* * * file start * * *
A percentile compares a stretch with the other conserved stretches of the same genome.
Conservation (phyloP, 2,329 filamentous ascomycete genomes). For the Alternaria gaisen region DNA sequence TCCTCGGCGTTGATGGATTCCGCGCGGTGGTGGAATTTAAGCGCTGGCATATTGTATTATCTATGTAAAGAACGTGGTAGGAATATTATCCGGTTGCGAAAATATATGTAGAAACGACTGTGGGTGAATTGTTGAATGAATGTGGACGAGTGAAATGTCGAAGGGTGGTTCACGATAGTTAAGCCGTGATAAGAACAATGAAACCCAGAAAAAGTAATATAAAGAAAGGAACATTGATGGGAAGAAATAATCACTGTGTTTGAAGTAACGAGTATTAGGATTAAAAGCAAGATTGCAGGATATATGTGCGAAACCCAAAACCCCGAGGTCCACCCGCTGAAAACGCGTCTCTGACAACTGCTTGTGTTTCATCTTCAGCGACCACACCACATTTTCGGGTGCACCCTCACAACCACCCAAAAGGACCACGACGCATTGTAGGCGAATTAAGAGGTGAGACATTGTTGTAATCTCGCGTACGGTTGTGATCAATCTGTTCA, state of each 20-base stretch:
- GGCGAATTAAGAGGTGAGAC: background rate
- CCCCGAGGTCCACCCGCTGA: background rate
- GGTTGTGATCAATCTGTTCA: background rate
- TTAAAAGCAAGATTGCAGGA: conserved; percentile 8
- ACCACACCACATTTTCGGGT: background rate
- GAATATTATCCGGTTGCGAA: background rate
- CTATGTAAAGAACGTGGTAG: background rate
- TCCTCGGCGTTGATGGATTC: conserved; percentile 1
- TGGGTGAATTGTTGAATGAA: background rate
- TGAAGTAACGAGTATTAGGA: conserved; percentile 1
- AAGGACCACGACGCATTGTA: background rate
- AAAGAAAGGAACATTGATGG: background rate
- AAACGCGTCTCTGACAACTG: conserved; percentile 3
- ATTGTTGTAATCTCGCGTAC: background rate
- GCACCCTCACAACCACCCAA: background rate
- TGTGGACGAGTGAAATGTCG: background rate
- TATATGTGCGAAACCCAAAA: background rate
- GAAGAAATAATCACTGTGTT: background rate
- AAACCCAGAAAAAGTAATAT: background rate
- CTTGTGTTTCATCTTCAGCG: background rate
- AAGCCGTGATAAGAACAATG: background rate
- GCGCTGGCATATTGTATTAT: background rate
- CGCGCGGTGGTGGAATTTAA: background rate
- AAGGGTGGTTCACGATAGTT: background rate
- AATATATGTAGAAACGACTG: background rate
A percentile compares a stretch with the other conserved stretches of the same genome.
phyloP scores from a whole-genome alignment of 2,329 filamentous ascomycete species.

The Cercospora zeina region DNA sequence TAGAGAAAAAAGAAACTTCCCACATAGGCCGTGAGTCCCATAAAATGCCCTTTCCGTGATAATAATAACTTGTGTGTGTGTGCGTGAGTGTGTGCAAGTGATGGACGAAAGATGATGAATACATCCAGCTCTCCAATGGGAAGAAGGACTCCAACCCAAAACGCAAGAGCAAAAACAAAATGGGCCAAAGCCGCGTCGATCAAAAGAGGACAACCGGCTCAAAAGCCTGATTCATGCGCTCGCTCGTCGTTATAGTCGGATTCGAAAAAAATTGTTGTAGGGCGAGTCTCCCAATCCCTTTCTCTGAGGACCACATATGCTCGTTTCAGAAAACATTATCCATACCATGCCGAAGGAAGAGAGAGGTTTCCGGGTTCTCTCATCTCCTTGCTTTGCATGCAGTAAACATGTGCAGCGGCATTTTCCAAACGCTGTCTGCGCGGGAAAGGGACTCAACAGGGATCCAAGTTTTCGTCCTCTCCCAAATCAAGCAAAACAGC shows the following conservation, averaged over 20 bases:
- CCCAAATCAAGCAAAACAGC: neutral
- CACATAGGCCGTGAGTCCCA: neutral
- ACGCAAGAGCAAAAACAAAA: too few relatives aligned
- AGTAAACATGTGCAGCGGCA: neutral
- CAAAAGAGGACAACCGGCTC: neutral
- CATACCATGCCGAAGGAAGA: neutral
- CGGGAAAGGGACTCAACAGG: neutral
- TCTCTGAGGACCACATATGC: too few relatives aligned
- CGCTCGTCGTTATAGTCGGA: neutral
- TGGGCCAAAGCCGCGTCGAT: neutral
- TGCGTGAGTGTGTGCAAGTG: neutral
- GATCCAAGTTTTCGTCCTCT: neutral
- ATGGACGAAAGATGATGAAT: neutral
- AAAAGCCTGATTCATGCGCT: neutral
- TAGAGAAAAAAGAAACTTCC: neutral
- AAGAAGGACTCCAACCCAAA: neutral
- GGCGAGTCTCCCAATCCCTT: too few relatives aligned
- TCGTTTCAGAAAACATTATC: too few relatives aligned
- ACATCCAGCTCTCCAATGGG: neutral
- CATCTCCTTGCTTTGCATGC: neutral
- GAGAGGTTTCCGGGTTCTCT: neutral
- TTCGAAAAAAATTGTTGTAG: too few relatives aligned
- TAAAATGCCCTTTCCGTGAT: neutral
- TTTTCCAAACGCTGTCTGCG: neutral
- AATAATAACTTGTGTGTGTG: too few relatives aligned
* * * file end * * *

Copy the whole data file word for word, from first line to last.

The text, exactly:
A percentile compares a stretch with the other conserved stretches of the same genome.
Conservation (phyloP, 2,329 filamentous ascomycete genomes). For the Alternaria gaisen region DNA sequence TCCTCGGCGTTGATGGATTCCGCGCGGTGGTGGAATTTAAGCGCTGGCATATTGTATTATCTATGTAAAGAACGTGGTAGGAATATTATCCGGTTGCGAAAATATATGTAGAAACGACTGTGGGTGAATTGTTGAATGAATGTGGACGAGTGAAATGTCGAAGGGTGGTTCACGATAGTTAAGCCGTGATAAGAACAATGAAACCCAGAAAAAGTAATATAAAGAAAGGAACATTGATGGGAAGAAATAATCACTGTGTTTGAAGTAACGAGTATTAGGATTAAAAGCAAGATTGCAGGATATATGTGCGAAACCCAAAACCCCGAGGTCCACCCGCTGAAAACGCGTCTCTGACAACTGCTTGTGTTTCATCTTCAGCGACCACACCACATTTTCGGGTGCACCCTCACAACCACCCAAAAGGACCACGACGCATTGTAGGCGAATTAAGAGGTGAGACATTGTTGTAATCTCGCGTACGGTTGTGATCAATCTGTTCA, state of each 20-base stretch:
- GGCGAATTAAGAGGTGAGAC: background rate
- CCCCGAGGTCCACCCGCTGA: background rate
- GGTTGTGATCAATCTGTTCA: background rate
- TTAAAAGCAAGATTGCAGGA: conserved; percentile 8
- ACCACACCACATTTTCGGGT: background rate
- GAATATTATCCGGTTGCGAA: background rate
- CTATGTAAAGAACGTGGTAG: background rate
- TCCTCGGCGTTGATGGATTC: conserved; percentile 1
- TGGGTGAATTGTTGAATGAA: background rate
- TGAAGTAACGAGTATTAGGA: conserved; percentile 1
- AAGGACCACGACGCATTGTA: background rate
- AAAGAAAGGAACATTGATGG: background rate
- AAACGCGTCTCTGACAACTG: conserved; percentile 3
- ATTGTTGTAATCTCGCGTAC: background rate
- GCACCCTCACAACCACCCAA: background rate
- TGTGGACGAGTGAAATGTCG: background rate
- TATATGTGCGAAACCCAAAA: background rate
- GAAGAAATAATCACTGTGTT: background rate
- AAACCCAGAAAAAGTAATAT: background rate
- CTTGTGTTTCATCTTCAGCG: background rate
- AAGCCGTGATAAGAACAATG: background rate
- GCGCTGGCATATTGTATTAT: background rate
- CGCGCGGTGGTGGAATTTAA: background rate
- AAGGGTGGTTCACGATAGTT: background rate
- AATATATGTAGAAACGACTG: background rate
A percentile compares a stretch with the other conserved stretches of the same genome.
phyloP scores from a whole-genome alignment of 2,329 filamentous ascomycete species.

The Cercospora zeina region DNA sequence TAGAGAAAAAAGAAACTTCCCACATAGGCCGTGAGTCCCATAAAATGCCCTTTCCGTGATAATAATAACTTGTGTGTGTGTGCGTGAGTGTGTGCAAGTGATGGACGAAAGATGATGAATACATCCAGCTCTCCAATGGGAAGAAGGACTCCAACCCAAAACGCAAGAGCAAAAACAAAATGGGCCAAAGCCGCGTCGATCAAAAGAGGACAACCGGCTCAAAAGCCTGATTCATGCGCTCGCTCGTCGTTATAGTCGGATTCGAAAAAAATTGTTGTAGGGCGAGTCTCCCAATCCCTTTCTCTGAGGACCACATATGCTCGTTTCAGAAAACATTATCCATACCATGCCGAAGGAAGAGAGAGGTTTCCGGGTTCTCTCATCTCCTTGCTTTGCATGCAGTAAACATGTGCAGCGGCATTTTCCAAACGCTGTCTGCGCGGGAAAGGGACTCAACAGGGATCCAAGTTTTCGTCCTCTCCCAAATCAAGCAAAACAGC shows the following conservation, averaged over 20 bases:
- CCCAAATCAAGCAAAACAGC: neutral
- CACATAGGCCGTGAGTCCCA: neutral
- ACGCAAGAGCAAAAACAAAA: too few relatives aligned
- AGTAAACATGTGCAGCGGCA: neutral
- CAAAAGAGGACAACCGGCTC: neutral
- CATACCATGCCGAAGGAAGA: neutral
- CGGGAAAGGGACTCAACAGG: neutral
- TCTCTGAGGACCACATATGC: too few relatives aligned
- CGCTCGTCGTTATAGTCGGA: neutral
- TGGGCCAAAGCCGCGTCGAT: neutral
- TGCGTGAGTGTGTGCAAGTG: neutral
- GATCCAAGTTTTCGTCCTCT: neutral
- ATGGACGAAAGATGATGAAT: neutral
- AAAAGCCTGATTCATGCGCT: neutral
- TAGAGAAAAAAGAAACTTCC: neutral
- AAGAAGGACTCCAACCCAAA: neutral
- GGCGAGTCTCCCAATCCCTT: too few relatives aligned
- TCGTTTCAGAAAACATTATC: too few relatives aligned
- ACATCCAGCTCTCCAATGGG: neutral
- CATCTCCTTGCTTTGCATGC: neutral
- GAGAGGTTTCCGGGTTCTCT: neutral
- TTCGAAAAAAATTGTTGTAG: too few relatives aligned
- TAAAATGCCCTTTCCGTGAT: neutral
- TTTTCCAAACGCTGTCTGCG: neutral
- AATAATAACTTGTGTGTGTG: too few relatives aligned